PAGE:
Remembering Randi Nelson

Randi Nelson was a member of the Saskatoon Symphony Orchestra and our principal flute for 47 years. More than just a member of the orchestra, she was a pillar of the music community in Saskatoon and across the country. When she retired we had hoped to see her smiling face in our audience for years to come. Unfortunately, life had other plans and we lost Randi to cancer in 2020.

When Randi retired in 2016 CEO Mark Turner wrote:

“If we had to pick one word to describe Randi Nelson it would be “classy”. She is kind, supportive, meticulous and extremely hard-working. Her lifelong dedication to this orchestra is an inspiration. She will always strive for the best in any situation. With a gift for organization, Randi is always taking the initiative to help coordinate her fellow musicians.”

Randi joined the SSO in the fall of 1969 and in the later part of her career she was a fountain of knowledge about the SSO. Her many memories and stories were great reminders of how far the SSO has come. She also shared her wisdom and was considered a great mentor in the SSO and the greater musical community.

Being a part of the orchestra wasn’t the only connection Randi had to the SSO. Her father, Dwayne Nelson, was the Music Director from 1971–1976. It’s safe to say her passion for music began at home. In an interview when asked about the role of music in her early life she said

“It was a major part of my family’s life. I remember all of my parents’ students sitting around in our living room listening to recordings late into the night. I would lay awake and listen.”

In the same interview, Randi lists her biggest influences in classical music as her parents and noted she was still working on a solution for nerves before a performance.

In her role as a principal, she was part of the SSO’s core. This group of musicians performs in all of the main series concerts and all the smaller gigs including school shows, touring shows, Time for Toddlers, and visits to assisted living facilities.

We love the story principal violist James Legge shares about Randi’s school show introduction about Beethoven’s 5th and those “first 5 notes”.

“Randi has taught me that it’s not all about the final concert. Rehearsals can be just as inspiring and fun. Since the beginning of my time here, she has set the example of what it means to be a good colleague, dedicated teacher, wonderful performer and caring friend.”

– Stephanie Unverricht, principal bassoon (Taken from the program notes at Randi’s retirement)

Her dedication, work ethic, and joy in making music were infectious. As noted by Margaret Wilson, principal clarinet in this lovely snippet.

“Always meticulously prepared, Randi has been such a good leader in our orchestra. Known for her ‘smoke and whisky” sound, her precise musical leadership will be sorely missed.”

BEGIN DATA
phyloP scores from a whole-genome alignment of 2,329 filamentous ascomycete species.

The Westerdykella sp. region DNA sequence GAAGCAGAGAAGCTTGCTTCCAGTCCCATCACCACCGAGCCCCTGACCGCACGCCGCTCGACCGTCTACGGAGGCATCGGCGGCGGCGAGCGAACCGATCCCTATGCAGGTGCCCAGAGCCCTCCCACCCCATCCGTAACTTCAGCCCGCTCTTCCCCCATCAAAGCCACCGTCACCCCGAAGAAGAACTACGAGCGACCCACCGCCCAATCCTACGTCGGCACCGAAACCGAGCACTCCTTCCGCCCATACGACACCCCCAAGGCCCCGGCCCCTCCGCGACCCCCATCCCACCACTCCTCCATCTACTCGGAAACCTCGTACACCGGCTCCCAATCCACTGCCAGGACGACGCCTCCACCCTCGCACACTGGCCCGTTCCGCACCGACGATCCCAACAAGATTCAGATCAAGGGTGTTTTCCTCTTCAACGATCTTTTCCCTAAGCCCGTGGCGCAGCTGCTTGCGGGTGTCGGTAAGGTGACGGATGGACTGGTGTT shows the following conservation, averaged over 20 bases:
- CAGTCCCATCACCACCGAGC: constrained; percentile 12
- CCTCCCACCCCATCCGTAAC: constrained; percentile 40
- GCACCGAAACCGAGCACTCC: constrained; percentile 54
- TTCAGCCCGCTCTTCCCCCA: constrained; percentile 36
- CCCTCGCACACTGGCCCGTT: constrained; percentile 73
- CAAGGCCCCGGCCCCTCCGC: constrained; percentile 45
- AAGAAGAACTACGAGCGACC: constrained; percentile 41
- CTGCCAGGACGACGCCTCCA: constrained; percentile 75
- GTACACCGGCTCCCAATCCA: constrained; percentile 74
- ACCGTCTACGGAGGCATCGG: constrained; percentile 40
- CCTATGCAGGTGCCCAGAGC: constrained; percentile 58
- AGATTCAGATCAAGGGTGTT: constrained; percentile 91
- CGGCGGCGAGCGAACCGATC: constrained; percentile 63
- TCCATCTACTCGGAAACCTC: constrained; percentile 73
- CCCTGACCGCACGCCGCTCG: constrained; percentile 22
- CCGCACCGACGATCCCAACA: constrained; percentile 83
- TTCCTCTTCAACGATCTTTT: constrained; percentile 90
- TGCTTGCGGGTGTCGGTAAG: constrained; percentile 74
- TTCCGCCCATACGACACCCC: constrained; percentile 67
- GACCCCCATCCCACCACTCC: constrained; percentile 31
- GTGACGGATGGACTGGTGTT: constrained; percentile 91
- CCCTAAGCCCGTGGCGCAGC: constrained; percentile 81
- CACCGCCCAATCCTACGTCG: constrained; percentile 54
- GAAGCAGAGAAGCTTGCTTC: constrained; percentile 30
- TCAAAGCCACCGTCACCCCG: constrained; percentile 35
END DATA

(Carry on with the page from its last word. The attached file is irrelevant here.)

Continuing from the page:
– Mark Turner (Taken from the program notes at Randi’s retirement)

Erin Brophey, principal oboe, speaks of how Randi was really the core’s mom. Randi’s leadership and mentorship showed themselves in countless ways –  most of all in her actions as remembered by so many.

Due to Covid-19, there was no opportunity to have a celebration of Randi’s life. Randi’s husband Terry (cellist & longtime SSO collaborator), and her children, opened up her beloved garden for friends and family to give people a chance to grieve together safely. In that garden, SSO CEO Mark Turner announced that the SSO was going to commission a piece in honour of Randi’s memory. Terry shared a beautiful memory of seeing his wife “up to her waist in lupins” which was passed on to composer Christos Hatzis and led to the creation of the work we premiere on September 24th during our season opening concert Orchestration.

Terry graciously spoke with CBC’s Shauna Powers about Randi and the new piece. You can listen to the chat here.

When we premiere “Up to her Waist in Lupins” our current principal flute, Allison Miller, is the featured soloist. We had a chance to ask her about how she felt giving the world premiere of this work by Christos Hatzis in honour of Randi.

Before her retirement, we asked Randi what her hope was for the future of classical music in Saskatoon. She answered by saying she hoped

“that it continues to be relevant and understood as an important measure of a societal worth.”

We can’t think of a more worthy cause than a new piece of music commemorating the incredible Randi Nelson.

As Erin Brophey said in a recent CBC interview,

” it is absolutely fitting that there’s a new, incredibly gorgeous, piece that is going to be added to the flute canon. That there will be people that will continue to perform this piece and have to research who Randi was. It keeps her legacy going.”

You can be a part of continuing Randi’s legacy by donating towards the cost of the commission.

Join us at the Hub

The concert ends, you exit TCU Place, and you’re still brimming with excitement after such a fabulous evening. Where to next?

Cross the street and join us over at the Hub at Holiday Inn!

It’s the perfect place to grab a post-concert drink, and snack, alongside fellow SSO patrons, musicians, and the feature guest artists.

We have complimentary appetizers on a first come first-serve basis!


What’s happening at the Bassment

The Bassment is one of Canada’s premier jazz clubs and provides musicians of all skill levels a venue to showcase their talents in front of a live audience while accessing a variety of professional, concert-grade instruments. The club offers an intimate, personal concert space with a world-class stage for local, national, and international artists.

Here’s a sample of what’s happening next at The Bassment

Marianne Trudel & John Hollenbeck: Dédé Java Espiritu
Thursday, April 11